Researchers find how to add more "love hormone" to your relationships
A study looks at the chemistry of couples engaged in different activities.
- Leisure activities can help release more oxytocin, say researchers.
- Oxytocin is a hormone linked to social and sexual interaction.
- Couples who took art classes and played board games together released oxytocin.
With Valentine's Day upon us, are you looking for a way to bring more love into your relationship? Take an art class or pick up a new board game to play together. This advice comes courtesy of a new study from Baylor University, which found that the bodies of couples engaged in such activities released oxytocin — "the hugging hormone." What's especially surprising? Men who took up art released twice as much oxytocin as the women or couples who played games.
The study, which was published in the Journal of Marriage and Family on February 12, was the first to look at how different kinds of leisure are related to the release of oxytocin — a hormone linked to social interaction, sexual behavior and family unity.
The study's author Karen Melton, assistant professor of child and family studies at Baylor University, said the researchers were expecting an opposite result — they thought that couples engaged in board game play would have more interaction and release more oxytocin, because of having to communicate about strategy or due to competition.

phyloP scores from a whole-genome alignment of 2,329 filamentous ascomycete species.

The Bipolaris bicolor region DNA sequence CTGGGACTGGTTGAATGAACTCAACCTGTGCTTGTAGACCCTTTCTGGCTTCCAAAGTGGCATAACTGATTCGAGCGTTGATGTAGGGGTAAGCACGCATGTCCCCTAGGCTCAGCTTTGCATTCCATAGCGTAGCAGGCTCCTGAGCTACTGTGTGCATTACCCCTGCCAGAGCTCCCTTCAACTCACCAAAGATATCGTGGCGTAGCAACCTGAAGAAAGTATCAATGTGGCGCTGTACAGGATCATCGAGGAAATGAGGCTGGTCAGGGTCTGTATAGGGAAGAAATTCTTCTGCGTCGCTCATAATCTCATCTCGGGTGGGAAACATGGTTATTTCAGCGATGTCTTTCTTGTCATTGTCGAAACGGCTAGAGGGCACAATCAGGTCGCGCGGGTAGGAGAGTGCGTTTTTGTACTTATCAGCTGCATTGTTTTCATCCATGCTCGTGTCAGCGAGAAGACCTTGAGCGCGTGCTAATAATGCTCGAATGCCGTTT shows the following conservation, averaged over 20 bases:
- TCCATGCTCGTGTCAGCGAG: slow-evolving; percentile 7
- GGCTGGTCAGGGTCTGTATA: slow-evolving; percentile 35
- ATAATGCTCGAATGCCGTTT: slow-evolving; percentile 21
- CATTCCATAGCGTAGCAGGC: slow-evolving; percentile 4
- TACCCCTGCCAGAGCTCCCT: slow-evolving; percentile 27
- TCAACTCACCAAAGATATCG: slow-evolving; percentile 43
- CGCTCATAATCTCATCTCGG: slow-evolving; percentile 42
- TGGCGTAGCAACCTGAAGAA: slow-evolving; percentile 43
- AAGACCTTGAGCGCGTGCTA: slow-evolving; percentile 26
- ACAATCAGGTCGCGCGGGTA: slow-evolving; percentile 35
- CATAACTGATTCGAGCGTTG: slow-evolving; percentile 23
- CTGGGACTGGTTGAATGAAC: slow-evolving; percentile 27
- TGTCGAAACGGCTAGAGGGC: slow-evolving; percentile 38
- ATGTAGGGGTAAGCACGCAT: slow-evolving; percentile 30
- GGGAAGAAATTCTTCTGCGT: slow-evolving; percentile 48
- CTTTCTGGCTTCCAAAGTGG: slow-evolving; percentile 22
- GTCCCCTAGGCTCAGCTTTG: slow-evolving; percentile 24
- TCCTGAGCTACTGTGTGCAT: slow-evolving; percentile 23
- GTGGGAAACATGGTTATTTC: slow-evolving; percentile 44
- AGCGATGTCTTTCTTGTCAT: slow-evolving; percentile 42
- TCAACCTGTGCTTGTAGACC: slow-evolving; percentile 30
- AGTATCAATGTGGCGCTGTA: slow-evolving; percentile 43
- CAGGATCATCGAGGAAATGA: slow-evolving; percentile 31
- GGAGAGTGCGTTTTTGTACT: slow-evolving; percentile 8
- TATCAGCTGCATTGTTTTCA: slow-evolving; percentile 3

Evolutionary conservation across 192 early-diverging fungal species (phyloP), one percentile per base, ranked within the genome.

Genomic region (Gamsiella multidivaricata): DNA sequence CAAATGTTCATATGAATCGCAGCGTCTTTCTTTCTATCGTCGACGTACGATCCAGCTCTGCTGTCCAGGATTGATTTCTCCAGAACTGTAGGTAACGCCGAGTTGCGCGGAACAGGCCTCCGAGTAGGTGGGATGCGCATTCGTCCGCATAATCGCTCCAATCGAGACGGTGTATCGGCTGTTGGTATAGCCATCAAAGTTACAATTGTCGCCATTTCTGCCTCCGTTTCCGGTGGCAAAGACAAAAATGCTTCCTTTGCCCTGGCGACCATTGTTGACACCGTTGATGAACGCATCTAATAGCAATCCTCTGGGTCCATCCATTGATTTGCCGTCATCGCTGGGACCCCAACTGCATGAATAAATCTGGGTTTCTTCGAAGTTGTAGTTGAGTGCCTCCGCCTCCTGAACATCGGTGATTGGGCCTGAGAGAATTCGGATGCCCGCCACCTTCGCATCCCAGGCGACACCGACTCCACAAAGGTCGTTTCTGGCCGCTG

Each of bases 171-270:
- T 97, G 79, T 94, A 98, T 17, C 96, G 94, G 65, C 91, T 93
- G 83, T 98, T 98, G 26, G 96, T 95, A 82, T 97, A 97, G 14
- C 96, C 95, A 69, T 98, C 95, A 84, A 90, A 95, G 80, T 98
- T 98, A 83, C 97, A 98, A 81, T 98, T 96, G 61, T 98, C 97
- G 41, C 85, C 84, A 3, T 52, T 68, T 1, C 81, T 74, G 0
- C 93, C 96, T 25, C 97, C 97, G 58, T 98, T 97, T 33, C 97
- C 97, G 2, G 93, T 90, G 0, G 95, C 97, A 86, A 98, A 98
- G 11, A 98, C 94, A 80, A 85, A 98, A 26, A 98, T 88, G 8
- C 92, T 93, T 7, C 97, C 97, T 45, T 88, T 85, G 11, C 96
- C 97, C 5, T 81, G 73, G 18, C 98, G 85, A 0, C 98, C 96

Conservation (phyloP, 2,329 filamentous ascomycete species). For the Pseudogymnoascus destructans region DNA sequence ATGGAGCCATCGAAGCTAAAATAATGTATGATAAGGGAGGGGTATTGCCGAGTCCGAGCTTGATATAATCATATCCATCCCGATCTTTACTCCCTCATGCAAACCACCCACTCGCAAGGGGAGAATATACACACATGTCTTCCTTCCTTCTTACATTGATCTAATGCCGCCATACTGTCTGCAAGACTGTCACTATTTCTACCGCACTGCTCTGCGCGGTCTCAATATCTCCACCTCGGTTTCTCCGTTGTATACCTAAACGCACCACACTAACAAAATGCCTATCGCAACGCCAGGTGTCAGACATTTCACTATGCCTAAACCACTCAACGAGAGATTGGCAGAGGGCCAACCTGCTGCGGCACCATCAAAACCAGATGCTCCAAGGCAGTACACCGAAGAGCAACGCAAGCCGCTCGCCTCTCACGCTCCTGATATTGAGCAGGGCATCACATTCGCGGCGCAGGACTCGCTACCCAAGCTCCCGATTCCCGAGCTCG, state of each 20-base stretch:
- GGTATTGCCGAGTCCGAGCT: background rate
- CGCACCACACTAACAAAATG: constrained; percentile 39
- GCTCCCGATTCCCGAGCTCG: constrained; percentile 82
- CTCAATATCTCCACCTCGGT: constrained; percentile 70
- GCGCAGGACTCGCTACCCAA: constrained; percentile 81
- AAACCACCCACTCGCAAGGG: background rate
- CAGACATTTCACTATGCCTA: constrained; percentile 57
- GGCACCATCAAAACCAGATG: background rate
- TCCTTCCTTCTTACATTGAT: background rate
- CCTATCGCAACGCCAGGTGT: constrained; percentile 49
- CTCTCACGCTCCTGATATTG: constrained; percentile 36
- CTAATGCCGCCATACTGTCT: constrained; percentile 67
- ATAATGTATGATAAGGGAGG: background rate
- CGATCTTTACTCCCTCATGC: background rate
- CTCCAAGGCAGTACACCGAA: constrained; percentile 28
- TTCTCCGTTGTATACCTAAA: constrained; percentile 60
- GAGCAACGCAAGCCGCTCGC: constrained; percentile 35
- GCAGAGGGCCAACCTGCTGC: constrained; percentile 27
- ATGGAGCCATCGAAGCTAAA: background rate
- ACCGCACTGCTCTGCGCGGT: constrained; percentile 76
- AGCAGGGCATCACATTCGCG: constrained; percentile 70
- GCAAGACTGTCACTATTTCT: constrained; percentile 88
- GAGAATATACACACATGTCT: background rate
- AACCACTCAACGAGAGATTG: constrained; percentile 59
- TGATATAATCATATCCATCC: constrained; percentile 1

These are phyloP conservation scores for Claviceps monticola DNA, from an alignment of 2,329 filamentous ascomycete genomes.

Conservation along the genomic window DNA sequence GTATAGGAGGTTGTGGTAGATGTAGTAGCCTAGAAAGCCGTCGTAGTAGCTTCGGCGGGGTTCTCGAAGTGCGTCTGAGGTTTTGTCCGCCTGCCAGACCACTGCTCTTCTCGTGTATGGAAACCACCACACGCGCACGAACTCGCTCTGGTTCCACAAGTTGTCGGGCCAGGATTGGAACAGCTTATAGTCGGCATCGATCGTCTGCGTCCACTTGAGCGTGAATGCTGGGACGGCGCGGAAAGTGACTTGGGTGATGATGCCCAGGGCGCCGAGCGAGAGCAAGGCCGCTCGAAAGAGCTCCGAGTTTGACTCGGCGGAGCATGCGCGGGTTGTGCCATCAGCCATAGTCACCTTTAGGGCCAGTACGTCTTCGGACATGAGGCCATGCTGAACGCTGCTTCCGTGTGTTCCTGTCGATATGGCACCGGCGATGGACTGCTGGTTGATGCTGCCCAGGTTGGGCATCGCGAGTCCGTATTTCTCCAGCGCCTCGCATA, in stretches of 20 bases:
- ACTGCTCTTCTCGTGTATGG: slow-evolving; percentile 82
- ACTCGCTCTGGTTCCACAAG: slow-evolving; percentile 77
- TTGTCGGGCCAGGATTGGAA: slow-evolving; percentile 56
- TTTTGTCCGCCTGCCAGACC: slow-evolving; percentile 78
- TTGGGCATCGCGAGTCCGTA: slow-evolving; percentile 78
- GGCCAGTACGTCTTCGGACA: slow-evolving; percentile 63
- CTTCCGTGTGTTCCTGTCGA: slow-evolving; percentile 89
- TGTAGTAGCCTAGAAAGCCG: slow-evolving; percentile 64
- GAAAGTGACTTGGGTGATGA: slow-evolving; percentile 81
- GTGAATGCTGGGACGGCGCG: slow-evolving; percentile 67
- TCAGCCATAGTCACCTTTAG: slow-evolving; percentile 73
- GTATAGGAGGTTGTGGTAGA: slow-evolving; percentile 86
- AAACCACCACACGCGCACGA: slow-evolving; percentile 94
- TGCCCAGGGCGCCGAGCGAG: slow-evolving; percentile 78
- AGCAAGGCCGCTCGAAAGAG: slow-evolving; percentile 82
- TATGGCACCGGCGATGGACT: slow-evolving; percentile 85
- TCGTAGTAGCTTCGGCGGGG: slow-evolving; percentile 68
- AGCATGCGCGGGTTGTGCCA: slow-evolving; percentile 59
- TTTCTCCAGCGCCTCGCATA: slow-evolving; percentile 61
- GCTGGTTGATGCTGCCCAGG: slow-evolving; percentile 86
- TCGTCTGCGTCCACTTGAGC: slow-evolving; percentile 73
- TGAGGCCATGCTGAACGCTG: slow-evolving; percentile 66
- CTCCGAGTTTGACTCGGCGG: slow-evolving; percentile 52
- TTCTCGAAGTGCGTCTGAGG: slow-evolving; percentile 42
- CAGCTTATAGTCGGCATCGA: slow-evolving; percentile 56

The researchers made other interesting findings. It turned out that couples in an art class paid more attention to each other than to the instructor. There was also more touching between partners in an art class than among couples playing board games.
Melton explained that partners "turned the activity into a bonding time by choosing to interact — putting an arm around their partner or simply saying, 'Good job."
The "big finding" the study, according to Melton, was that "all couples release oxytocin when playing together — and that's good news for couples' relationships."
In an unexpected discovery, the scientists figured out that men who took the art class released from 2 to 2.5 times more oxytocin if compared to others. What does this suggest? "Some types of activities may be more beneficial to males than females, and vice versa," shared Melton.
Here's how the activities ranked for release of oxytocin:
- Men in art class
- Women playing board games
- Women in the art class
- Men playing board games
Another valuable insight gleaned from the study? Couples release more oxytocin when they are in a new environment. Novelty is key for keeping relationships stronger.
(Photo credit Karen Melton)
Along with Melton, the study was co-authored with child and family studies professor Maria Boccia. Their research involved 20 couples aged 25–40. The couples had to go on one-hour dates which included game nights and art classes. One group played games in a home-like environment.
Among the games were Monopoly, cards, checkers, chess, puzzles, word games and even dominoes, while the art classes involved painting a beach scene with the couple's initials in the sand.
How did they measure oxytocin, you ask? Via urine samples, taken before and after the various date nights.
A survey of 6 items measures the communication and contact levels of the couples.